Women in Science Series: Meet Dr. Andrea Kirkwood
July 02, 2014
Invited post by Sarah Boon, PhD
This post is the first in a series by Sarah Boon, featuring Canadian women in science.
While the topic of women in science receives a lot of theoretical attention, stories from actual women in science can be few and far between. There are studies on why women leave academic science, how we can recruit more women to STEM fields, what we need to do at different stages along the ‘pipeline’ to keep it from ‘leaking’….but it seems as though little is done, and we remain bound to the societal norms that are so clearly explained in Virgina Valian’s Why So Slow?, a book that can make thoughts of systemic change seem futile.For this Women-in-Science post, I wanted to talk to a woman in science about her own personal experiences. While this is by no means representative of the experience of all women in science, it provides a glimpse into one personal story and career trajectory, and gives us a window into potential ways in which we help – or hinder – women in science. For girls and women interested in science, this post is intended to help them better understand what that career path might look like.
Our interviewee is Dr. Andrea Kirkwood, an Associate Professor of Biology at the University of the Ontario Institute of Technology (UOIT) in Oshawa. Andrea has a BES in Environment & Resource Studies and Biology from the University of Waterloo, an MSc in Aquatic Ecology from McMaster, and a PhD in Environmental Microbiology from the University of Toronto. She spent five years as a postdoctoral fellow at Oklahoma State University and then the University of Calgary. It was in Calgary that she first got involved in research on didymo (Didymosphenia geminata, or toilet paper algae), a nuisance alga in the Bow River near Banff and Canmore, Alberta. She has published in Canadian Science Publishing’s Canadian Journal of Fisheries and Aquatic Sciences (CJFAS) and Canadian Journal of Microbiology (CJM), among other peer-reviewed journals.
In an unflinching look at her career path and choices, Dr. Kirkwood feels she hasn’t experienced overt discrimination during her career. She attributes this to being single much of the time and therefore not having to make tough family choices – choices for which she may have been judged by colleagues and/or the academic system as not being a ‘serious’ scientist.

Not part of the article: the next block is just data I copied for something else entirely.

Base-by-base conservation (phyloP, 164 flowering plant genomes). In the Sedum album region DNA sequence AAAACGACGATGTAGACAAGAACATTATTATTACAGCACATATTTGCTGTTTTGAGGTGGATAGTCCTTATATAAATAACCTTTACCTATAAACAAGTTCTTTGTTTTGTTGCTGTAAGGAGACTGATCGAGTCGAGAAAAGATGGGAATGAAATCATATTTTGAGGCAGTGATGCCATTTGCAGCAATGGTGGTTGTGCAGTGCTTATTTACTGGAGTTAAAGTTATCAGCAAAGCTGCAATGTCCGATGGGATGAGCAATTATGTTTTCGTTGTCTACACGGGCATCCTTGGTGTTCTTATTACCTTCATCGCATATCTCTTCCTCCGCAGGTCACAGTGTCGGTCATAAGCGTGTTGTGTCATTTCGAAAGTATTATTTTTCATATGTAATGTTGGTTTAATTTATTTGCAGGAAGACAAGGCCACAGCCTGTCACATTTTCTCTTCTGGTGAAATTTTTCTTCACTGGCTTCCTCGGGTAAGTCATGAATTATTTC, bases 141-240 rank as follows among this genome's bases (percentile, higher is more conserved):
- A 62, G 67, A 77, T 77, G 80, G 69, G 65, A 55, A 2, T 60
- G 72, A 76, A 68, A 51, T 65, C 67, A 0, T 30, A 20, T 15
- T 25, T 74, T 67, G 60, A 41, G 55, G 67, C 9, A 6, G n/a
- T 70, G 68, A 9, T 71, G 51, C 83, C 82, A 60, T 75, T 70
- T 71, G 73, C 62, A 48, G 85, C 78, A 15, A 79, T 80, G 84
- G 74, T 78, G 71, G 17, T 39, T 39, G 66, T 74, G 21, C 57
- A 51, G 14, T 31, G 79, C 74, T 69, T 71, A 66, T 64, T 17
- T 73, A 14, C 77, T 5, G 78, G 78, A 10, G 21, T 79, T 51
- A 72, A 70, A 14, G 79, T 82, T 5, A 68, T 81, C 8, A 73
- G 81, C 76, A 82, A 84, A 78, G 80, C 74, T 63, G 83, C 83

“Although singledom was not a conscious choice, I’m the first to admit that it afforded me the freedom to pursue my academic career interests…Had I met my partner much earlier on…I’m sure I would’ve had to make some career sacrifices to accommodate my spouse’s career and having kids.” Now that she has a son (and another child on the way!), Kirkwood has had to adjust her approach to academic life, and has found that having spousal support and an extended family that’s willing to help has been essential.
So what changes when you have kids? Well, Kirkwood does fieldwork locally to avoid being away from home for more than a day, and she books only one big conference a year during a time when her spouse can help out with childcare. She also schedules lab visits to other universities around times when her spouse and extended family can help with child care. Teaching schedules can also be difficult– especially if you’re expected to teach night classes.
Though she’s heard more horror stories than she’s experienced personally, Kirkwood notes that things have improved for women in STEM even during her time in academia, including policies regarding tenure and grant eligibility for women on maternity leave. With NSERC grants, for example, “not only is maternity leave taken into account for loss in productivity time, but they also offer a grant extension and support for up to two years for certain leaves.”
Kirkwood realizes, however, that academia is not a meritocracy. “It’s not just about submitting a great proposal, but reputation, seniority, and even gender come into play during the grant selection process,” she says. Some research handicaps other than gender will be beyond your control, including lack of a research ‘pedigree,’ being a single researcher instead of part of a research group, or being an ‘outsider’ to a particular research field. You need to be prepared to put in the necessary hard work to become an expert, not just someone who’s interested in a topic – and that requires determination, self-esteem, and hard work.